NHS worker who caught monkeypox fears she has passed on infection to husband

David Harding
The monkeypox disease – a healthcare worker fears she may have passed on the infection to her husband (Getty)

A NHS worker who became only the third person in England to be diagnosed with monkeypox fears she may have passed the disease on to her husband.

The 40-year-old healthcare assistant, a mum-of-one, was infected after helping treat a patient at Blackpool Victoria Hospital earlier this month.

She initially did not know the patient was carrying the infection, Public Health England (PHE) said.

It has now been reported that her 50-year-old husband has fallen ill. Her husband is feared to have the virus after he broke out in spots.

A large outbreak of Monkeypox occurred in Nigeria in September 2017 and sporadic cases have been reported since (Getty)

The woman told the Sun that she was informed by bosses that she was not at risk, which was ‘obviously nonsense’.

She also claimed that that protective equipment she was given was inadequate.

The woman told the newspaper: ‘The gloves were too short to cover my arms and left my skin exposed while changing the bed. I think that’s how I got infected.

‘They told us we weren’t at risk — but that’s obviously nonsense. I’m terrified about what may happen to me and my family.’

The patient – who was only the second case of the rare infection recorded in the UK – is believed to have contracted the virus after travelling to Nigeria.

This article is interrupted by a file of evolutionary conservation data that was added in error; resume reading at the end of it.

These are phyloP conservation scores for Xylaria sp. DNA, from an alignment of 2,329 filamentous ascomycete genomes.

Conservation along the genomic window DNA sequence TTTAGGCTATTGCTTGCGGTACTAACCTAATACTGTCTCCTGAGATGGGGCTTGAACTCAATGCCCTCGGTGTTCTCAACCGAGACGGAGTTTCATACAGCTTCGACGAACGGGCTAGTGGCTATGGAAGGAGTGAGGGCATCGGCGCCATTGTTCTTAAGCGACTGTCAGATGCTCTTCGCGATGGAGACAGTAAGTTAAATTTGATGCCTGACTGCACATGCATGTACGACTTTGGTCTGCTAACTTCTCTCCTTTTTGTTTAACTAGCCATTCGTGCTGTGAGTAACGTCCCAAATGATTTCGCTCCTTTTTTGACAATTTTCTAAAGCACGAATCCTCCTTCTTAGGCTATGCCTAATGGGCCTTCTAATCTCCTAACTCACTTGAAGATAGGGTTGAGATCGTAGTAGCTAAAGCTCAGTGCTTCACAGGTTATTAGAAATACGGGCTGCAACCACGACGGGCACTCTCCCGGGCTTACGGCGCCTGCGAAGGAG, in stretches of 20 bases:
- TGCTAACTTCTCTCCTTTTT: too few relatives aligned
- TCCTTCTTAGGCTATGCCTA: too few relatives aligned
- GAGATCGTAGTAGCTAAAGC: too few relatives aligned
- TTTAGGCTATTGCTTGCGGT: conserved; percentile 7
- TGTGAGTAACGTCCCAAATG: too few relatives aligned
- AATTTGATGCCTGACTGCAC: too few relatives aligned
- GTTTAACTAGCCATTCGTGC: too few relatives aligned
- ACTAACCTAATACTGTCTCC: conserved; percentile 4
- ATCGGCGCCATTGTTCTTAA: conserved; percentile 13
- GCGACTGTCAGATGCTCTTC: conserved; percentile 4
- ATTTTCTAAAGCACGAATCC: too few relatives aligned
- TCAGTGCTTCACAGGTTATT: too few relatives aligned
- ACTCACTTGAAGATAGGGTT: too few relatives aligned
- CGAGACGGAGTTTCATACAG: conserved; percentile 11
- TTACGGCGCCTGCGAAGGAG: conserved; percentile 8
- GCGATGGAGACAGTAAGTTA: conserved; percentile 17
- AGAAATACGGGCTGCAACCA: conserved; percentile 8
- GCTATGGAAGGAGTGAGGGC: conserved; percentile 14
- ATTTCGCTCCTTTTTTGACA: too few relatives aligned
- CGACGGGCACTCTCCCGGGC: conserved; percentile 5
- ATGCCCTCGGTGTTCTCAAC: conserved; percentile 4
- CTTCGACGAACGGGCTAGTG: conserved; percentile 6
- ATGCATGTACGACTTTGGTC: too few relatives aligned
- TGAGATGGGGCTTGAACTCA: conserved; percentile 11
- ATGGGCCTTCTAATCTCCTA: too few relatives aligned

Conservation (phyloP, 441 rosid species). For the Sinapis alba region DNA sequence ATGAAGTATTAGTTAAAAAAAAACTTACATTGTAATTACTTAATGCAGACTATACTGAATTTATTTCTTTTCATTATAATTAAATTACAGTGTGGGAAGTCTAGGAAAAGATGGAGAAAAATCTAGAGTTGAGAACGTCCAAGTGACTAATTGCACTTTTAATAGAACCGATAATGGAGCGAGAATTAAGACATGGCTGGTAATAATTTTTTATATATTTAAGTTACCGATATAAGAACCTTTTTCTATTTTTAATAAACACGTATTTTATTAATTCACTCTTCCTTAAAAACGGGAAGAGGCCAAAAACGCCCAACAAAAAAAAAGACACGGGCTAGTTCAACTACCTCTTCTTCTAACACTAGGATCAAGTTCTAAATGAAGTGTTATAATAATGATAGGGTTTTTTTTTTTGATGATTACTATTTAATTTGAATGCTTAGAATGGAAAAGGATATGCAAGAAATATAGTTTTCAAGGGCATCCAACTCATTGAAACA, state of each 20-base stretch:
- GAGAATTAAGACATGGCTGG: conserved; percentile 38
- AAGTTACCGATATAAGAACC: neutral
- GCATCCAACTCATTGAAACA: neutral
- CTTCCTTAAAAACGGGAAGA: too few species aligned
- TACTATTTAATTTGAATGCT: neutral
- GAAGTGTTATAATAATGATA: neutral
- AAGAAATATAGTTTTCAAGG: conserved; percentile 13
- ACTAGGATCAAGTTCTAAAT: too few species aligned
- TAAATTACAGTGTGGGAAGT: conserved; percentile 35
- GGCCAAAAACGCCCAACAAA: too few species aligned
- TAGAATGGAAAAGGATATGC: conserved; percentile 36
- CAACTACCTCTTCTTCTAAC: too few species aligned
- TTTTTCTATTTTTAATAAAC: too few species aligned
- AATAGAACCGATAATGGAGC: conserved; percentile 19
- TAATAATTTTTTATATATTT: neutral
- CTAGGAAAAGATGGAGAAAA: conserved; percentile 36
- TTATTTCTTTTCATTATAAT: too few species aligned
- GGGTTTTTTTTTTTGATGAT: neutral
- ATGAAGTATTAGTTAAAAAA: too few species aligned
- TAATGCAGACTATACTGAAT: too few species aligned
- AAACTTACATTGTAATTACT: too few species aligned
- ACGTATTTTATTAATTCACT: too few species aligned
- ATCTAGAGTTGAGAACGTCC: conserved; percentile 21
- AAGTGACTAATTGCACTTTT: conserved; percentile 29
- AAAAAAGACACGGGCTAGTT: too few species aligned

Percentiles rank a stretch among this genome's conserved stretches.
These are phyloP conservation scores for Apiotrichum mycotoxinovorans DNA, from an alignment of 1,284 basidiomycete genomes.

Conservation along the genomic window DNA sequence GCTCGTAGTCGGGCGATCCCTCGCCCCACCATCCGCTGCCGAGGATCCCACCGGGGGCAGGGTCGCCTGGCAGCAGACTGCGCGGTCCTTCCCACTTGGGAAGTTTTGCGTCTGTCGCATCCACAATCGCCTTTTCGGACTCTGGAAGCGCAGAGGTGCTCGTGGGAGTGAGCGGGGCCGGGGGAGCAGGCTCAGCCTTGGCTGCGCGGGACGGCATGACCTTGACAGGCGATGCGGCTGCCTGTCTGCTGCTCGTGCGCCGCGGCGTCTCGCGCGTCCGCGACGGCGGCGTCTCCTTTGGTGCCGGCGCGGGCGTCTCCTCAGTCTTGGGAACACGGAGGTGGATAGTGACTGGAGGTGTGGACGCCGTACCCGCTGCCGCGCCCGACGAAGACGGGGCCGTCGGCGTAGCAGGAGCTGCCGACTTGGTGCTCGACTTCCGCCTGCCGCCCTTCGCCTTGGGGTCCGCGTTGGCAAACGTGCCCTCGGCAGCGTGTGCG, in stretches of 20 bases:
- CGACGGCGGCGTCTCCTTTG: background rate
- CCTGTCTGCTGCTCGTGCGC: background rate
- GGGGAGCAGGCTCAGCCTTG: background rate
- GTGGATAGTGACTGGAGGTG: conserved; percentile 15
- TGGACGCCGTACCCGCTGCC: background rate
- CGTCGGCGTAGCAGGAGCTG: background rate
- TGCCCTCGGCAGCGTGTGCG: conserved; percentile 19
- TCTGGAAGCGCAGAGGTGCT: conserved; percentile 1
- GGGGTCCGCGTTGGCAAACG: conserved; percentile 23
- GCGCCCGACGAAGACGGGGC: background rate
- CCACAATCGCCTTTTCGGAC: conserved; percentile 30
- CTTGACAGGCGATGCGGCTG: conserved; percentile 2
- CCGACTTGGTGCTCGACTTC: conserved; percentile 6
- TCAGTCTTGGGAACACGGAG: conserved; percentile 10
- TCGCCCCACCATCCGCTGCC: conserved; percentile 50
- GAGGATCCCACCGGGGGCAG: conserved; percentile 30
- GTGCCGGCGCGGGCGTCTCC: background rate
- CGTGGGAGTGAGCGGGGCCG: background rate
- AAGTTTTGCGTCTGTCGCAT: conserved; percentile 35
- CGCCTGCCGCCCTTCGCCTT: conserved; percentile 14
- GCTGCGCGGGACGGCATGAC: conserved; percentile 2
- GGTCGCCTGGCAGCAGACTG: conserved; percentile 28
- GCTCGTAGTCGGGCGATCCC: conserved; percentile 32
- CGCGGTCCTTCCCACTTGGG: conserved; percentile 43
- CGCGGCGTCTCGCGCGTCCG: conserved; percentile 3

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The woman affected was a NHS worker (PA)

The first case was diagnosed just days earlier, after a resident of Nigeria staying at a naval base in Cornwall presented with symptoms.

PHE previously said there was ‘no UK link’ between the first two patients. The third individual is being treated at the Royal Victoria Infirmary in Newcastle.


It is a rare viral infection and thought to be transferred to humans from wild animals such as rodents and primates in central and west Africa. Doctors say it does not spread easily between people, but can occur when people are in close contact.


Symptoms can include headaches, fever, muscle aches and exhaustion. Sufferers can develop  severe rashes which often start on the face and can spread across the body. The rash eventually forms into a scab before falling off.


Most people who contract the infection recover within a few weeks, although severe illness can occur in some cases.


There is no specific vaccine available, although the smallpox vaccination has been highly effective in preventing the disease, the World Health Organization has said.